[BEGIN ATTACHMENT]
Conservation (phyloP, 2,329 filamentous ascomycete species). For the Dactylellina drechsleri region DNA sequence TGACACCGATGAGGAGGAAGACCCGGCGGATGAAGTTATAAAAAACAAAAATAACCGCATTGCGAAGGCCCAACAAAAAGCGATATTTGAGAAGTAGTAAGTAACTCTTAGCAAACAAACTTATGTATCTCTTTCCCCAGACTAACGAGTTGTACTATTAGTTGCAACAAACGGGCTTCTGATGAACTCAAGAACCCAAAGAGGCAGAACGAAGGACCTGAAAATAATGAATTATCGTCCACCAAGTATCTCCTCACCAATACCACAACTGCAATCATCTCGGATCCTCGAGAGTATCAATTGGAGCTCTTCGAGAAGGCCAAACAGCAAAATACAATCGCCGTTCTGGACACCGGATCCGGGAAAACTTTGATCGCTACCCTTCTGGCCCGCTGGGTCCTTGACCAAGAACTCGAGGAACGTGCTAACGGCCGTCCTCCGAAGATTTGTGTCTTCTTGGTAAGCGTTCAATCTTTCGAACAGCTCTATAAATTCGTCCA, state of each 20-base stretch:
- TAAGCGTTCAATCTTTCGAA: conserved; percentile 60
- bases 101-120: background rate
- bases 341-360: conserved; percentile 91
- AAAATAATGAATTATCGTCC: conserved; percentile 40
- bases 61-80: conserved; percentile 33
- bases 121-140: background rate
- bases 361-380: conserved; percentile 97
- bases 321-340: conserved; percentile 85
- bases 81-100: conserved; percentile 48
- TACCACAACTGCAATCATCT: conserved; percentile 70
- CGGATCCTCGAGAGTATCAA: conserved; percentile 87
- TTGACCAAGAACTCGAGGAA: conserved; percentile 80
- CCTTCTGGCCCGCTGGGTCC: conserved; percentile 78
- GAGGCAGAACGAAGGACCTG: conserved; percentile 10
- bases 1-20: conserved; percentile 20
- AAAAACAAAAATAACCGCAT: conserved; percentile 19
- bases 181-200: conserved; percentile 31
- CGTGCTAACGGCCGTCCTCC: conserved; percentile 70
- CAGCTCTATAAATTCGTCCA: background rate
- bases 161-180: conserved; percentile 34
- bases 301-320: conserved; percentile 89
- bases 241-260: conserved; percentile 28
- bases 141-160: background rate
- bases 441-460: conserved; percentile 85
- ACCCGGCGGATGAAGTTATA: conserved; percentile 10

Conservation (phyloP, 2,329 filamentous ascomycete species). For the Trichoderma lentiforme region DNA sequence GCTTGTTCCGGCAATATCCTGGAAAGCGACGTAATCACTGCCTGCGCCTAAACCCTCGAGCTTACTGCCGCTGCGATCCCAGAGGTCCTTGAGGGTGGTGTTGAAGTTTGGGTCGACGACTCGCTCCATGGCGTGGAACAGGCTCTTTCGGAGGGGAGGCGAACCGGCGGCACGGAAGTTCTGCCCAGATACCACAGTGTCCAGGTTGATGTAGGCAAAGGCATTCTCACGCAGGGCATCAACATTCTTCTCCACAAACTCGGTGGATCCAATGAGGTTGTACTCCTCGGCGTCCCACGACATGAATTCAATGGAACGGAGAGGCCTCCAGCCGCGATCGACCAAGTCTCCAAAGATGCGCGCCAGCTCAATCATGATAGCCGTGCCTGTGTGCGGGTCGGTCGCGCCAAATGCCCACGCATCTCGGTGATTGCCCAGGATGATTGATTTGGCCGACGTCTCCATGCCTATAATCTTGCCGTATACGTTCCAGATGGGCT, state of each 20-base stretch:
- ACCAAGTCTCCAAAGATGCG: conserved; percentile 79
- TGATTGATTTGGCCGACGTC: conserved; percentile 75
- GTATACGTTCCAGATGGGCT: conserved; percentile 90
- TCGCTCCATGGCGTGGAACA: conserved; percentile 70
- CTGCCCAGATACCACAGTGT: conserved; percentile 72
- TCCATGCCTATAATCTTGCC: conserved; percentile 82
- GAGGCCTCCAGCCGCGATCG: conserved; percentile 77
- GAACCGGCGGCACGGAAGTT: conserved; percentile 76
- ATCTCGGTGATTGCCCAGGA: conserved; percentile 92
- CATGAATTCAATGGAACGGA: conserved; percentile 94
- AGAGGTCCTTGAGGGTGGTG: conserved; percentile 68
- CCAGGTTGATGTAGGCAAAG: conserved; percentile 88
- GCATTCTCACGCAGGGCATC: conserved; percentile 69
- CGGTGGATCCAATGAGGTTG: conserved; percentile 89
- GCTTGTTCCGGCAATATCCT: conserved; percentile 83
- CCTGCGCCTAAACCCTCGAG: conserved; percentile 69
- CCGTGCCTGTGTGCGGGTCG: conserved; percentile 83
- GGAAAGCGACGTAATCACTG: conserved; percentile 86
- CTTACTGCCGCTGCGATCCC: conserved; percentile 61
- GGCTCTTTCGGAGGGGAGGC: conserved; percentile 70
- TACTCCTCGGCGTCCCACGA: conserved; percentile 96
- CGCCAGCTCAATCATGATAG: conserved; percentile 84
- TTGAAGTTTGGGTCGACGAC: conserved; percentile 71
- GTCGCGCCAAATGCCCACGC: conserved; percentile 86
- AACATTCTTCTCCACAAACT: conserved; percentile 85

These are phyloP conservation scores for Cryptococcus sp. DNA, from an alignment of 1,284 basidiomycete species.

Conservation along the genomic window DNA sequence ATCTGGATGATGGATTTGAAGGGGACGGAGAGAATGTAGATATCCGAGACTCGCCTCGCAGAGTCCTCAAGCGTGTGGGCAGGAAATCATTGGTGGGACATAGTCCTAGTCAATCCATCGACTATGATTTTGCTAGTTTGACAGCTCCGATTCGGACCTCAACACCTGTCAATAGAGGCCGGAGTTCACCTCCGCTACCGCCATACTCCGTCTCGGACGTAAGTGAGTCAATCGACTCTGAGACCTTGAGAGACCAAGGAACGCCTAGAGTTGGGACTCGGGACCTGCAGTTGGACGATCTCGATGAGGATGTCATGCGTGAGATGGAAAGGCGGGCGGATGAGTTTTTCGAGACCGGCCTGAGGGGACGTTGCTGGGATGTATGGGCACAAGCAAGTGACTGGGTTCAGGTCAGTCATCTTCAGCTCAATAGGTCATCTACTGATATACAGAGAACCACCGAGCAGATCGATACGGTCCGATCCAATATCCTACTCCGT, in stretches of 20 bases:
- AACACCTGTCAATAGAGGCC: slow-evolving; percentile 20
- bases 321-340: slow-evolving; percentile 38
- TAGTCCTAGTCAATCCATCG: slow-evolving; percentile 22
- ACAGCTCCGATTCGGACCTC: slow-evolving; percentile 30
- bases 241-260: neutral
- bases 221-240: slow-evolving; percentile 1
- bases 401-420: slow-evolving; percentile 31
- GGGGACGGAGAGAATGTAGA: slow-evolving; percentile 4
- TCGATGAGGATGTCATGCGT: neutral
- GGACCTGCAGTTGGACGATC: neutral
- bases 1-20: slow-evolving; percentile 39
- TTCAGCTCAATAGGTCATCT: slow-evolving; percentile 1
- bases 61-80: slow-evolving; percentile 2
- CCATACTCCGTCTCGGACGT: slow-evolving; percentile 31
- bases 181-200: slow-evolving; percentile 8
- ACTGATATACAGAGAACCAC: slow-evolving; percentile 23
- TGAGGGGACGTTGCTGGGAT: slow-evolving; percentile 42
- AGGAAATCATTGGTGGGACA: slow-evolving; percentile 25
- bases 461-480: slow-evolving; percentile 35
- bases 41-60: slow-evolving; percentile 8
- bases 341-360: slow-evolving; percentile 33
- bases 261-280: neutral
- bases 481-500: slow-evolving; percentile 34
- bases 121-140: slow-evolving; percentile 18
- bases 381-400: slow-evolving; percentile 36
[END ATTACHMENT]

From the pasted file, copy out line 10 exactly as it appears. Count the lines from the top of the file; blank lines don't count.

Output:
- bases 81-100: conserved; percentile 48